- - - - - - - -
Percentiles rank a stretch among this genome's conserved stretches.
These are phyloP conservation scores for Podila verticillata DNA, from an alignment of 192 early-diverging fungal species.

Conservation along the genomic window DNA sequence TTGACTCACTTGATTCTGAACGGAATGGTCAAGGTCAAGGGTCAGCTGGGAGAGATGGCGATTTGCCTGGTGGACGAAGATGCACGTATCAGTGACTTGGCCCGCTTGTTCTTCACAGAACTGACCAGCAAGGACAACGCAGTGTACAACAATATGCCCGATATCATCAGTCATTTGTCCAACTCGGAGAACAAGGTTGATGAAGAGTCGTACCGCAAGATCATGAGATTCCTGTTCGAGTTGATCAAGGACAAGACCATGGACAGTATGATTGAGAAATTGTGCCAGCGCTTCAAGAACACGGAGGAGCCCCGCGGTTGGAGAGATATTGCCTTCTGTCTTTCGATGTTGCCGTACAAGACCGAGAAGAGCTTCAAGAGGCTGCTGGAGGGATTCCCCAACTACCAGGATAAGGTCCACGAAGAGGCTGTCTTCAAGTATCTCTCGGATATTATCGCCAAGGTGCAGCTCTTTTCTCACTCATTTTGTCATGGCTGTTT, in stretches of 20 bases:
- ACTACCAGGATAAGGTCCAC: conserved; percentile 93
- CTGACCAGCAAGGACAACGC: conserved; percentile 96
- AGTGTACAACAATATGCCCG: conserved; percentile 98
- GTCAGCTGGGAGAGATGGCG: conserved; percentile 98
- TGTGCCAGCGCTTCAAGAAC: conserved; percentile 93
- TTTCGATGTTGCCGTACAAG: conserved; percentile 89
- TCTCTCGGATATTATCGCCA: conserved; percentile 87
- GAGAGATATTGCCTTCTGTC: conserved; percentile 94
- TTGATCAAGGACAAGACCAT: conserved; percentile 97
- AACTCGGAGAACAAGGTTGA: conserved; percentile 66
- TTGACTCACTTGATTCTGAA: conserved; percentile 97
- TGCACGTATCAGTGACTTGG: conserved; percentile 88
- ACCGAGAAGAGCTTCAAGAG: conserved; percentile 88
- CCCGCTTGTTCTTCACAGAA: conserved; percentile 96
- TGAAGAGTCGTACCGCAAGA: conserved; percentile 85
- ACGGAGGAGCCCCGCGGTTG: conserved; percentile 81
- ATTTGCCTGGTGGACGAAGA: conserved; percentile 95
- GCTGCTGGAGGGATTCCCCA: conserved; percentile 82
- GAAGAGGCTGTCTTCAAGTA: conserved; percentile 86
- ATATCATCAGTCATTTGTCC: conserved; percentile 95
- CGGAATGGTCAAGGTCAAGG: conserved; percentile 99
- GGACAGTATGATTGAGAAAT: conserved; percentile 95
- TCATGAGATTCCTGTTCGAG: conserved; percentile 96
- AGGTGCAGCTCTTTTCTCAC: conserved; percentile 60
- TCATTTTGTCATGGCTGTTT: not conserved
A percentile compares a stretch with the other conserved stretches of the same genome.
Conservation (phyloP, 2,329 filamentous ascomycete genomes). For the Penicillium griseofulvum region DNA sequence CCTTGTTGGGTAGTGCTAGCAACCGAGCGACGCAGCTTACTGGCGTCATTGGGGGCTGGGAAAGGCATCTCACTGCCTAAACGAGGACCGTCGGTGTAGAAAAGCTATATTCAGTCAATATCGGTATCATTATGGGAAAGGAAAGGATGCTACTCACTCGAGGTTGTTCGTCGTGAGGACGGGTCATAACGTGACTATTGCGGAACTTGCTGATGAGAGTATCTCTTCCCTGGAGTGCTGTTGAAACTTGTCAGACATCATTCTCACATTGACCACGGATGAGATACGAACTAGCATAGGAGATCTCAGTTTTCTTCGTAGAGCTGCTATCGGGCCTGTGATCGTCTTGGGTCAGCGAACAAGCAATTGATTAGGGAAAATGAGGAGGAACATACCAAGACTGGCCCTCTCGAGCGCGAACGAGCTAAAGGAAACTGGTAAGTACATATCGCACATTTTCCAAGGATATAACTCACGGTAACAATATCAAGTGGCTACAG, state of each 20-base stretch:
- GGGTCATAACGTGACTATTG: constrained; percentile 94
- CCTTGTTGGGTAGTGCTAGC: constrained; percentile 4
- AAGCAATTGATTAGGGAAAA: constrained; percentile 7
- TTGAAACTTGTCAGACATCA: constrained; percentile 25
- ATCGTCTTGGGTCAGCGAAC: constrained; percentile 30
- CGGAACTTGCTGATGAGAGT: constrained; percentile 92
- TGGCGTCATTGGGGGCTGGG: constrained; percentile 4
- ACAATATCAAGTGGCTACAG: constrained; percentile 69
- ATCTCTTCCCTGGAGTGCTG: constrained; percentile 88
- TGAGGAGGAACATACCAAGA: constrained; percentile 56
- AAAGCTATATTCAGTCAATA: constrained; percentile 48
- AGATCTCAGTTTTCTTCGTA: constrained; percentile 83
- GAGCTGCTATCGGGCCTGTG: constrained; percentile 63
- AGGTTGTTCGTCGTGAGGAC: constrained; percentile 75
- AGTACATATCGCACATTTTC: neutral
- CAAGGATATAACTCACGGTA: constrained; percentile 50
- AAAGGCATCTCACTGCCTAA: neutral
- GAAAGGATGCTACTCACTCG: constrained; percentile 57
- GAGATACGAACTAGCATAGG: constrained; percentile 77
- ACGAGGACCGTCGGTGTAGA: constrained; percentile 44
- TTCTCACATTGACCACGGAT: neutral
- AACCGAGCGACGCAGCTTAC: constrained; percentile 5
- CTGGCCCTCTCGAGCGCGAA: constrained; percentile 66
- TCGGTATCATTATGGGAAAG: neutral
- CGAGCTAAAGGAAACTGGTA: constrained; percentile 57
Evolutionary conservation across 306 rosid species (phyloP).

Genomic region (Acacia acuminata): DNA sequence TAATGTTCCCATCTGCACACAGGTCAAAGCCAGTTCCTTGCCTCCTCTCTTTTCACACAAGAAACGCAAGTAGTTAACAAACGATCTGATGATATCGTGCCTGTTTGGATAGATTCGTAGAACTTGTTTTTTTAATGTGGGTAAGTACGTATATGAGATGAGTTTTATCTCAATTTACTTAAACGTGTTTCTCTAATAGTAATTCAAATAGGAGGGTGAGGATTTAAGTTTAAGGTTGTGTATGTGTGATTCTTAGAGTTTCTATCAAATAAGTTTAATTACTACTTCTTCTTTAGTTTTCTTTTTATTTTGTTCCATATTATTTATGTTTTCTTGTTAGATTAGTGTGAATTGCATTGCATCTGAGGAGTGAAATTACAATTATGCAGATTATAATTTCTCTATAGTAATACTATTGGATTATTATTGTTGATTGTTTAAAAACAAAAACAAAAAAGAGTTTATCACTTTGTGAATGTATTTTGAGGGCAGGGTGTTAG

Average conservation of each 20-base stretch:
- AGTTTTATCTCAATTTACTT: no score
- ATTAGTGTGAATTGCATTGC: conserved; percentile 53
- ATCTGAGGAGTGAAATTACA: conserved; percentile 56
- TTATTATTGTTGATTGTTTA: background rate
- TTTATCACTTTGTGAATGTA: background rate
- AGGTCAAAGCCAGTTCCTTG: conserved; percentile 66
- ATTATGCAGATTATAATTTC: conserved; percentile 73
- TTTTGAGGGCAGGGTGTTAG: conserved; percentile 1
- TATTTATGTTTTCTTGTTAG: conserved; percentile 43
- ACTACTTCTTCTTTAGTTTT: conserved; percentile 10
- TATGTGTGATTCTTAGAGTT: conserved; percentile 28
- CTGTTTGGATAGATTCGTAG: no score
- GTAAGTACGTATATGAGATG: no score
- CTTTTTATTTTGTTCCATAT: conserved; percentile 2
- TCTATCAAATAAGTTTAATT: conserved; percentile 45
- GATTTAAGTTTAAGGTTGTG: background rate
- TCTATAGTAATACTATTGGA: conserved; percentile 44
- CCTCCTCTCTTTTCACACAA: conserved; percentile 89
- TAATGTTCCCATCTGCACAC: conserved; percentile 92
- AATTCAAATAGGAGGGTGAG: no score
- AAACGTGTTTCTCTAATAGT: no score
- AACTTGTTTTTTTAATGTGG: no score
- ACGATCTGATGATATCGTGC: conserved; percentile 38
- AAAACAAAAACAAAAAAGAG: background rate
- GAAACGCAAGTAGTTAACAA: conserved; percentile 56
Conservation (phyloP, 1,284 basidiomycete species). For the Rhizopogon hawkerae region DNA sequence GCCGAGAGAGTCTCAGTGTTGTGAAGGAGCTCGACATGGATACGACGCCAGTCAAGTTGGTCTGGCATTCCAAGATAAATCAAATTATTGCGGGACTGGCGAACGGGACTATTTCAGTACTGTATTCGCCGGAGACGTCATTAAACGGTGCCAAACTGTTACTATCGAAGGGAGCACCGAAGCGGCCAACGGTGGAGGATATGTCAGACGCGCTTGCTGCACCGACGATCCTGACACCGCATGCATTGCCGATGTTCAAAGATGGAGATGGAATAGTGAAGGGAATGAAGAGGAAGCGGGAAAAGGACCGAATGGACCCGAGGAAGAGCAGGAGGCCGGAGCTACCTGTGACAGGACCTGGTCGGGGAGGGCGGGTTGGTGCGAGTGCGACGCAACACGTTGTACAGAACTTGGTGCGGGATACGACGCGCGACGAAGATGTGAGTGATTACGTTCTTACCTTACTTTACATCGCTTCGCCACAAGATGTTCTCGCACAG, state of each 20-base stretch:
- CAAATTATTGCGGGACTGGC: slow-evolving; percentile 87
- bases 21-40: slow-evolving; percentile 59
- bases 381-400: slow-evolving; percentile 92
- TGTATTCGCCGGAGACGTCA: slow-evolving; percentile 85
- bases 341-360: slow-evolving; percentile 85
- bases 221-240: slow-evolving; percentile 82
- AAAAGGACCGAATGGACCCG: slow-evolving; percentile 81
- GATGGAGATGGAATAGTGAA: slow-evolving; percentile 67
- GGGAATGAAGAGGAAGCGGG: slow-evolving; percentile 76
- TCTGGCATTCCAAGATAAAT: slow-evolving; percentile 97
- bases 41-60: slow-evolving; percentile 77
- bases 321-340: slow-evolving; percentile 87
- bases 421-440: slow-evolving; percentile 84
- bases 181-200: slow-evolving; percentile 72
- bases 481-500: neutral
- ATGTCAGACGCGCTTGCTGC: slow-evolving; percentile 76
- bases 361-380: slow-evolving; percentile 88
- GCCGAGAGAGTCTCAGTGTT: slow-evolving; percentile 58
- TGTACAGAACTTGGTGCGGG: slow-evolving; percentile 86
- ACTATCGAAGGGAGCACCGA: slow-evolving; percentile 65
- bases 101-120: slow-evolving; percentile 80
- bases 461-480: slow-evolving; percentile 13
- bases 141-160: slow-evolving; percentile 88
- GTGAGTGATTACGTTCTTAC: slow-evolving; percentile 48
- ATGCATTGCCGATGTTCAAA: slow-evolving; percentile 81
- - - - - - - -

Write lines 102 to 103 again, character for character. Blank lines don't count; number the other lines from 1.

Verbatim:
- GCCGAGAGAGTCTCAGTGTT: slow-evolving; percentile 58
- TGTACAGAACTTGGTGCGGG: slow-evolving; percentile 86